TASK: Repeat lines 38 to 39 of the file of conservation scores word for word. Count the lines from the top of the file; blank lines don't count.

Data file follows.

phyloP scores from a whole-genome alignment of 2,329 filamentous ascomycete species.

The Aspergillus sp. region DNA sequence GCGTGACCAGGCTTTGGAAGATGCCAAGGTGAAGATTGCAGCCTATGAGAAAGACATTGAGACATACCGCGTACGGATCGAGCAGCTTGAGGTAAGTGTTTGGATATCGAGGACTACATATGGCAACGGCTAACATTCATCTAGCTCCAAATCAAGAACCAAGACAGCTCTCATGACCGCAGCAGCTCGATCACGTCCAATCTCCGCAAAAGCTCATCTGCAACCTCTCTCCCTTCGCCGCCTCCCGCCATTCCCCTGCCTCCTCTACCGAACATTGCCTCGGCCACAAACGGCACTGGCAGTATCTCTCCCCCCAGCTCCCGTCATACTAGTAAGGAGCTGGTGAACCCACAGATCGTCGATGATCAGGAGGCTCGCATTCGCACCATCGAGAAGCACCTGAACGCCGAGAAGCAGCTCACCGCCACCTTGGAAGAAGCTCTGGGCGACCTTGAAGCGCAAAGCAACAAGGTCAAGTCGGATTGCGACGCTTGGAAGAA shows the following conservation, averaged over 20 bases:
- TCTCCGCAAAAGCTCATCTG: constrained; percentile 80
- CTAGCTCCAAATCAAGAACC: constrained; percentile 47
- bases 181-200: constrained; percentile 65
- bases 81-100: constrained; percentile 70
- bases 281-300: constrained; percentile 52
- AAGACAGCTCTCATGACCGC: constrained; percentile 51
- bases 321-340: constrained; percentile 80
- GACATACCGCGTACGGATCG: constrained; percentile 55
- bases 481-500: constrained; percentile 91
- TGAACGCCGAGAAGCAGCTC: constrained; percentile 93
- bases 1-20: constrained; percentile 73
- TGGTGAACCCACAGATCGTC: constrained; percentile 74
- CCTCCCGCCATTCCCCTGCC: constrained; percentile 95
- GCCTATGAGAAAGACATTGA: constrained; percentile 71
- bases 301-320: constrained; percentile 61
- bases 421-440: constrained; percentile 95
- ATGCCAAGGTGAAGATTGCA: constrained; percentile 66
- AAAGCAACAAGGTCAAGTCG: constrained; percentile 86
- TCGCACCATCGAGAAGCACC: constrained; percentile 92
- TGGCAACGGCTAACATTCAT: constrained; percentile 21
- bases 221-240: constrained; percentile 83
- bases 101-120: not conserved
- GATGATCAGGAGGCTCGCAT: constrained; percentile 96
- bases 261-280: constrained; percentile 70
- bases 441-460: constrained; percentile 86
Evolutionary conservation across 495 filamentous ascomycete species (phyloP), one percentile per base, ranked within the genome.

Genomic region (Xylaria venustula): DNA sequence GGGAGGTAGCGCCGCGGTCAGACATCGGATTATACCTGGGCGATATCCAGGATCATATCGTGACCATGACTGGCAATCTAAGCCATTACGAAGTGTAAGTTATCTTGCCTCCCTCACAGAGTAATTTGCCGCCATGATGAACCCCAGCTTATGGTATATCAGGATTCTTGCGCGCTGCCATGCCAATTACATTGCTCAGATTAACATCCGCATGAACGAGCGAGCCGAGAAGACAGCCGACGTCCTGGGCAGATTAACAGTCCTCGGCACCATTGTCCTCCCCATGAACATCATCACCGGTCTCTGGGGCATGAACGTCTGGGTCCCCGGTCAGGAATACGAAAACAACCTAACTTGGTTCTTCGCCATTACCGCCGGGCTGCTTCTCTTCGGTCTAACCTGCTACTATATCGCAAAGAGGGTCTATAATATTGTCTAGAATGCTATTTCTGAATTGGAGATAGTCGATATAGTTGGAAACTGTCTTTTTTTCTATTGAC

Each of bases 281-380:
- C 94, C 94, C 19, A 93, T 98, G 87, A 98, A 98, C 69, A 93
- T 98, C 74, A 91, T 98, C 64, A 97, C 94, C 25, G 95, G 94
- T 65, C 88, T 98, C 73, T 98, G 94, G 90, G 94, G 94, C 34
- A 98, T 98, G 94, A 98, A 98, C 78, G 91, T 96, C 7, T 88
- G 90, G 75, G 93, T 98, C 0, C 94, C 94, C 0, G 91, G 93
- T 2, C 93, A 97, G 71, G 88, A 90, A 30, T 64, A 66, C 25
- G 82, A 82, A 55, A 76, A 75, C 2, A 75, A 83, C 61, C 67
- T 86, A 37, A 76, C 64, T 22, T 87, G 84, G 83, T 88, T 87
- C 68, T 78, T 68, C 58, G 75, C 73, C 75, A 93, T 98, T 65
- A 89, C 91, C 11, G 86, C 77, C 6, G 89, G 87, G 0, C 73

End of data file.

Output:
- T 86, A 37, A 76, C 64, T 22, T 87, G 84, G 83, T 88, T 87
- C 68, T 78, T 68, C 58, G 75, C 73, C 75, A 93, T 98, T 65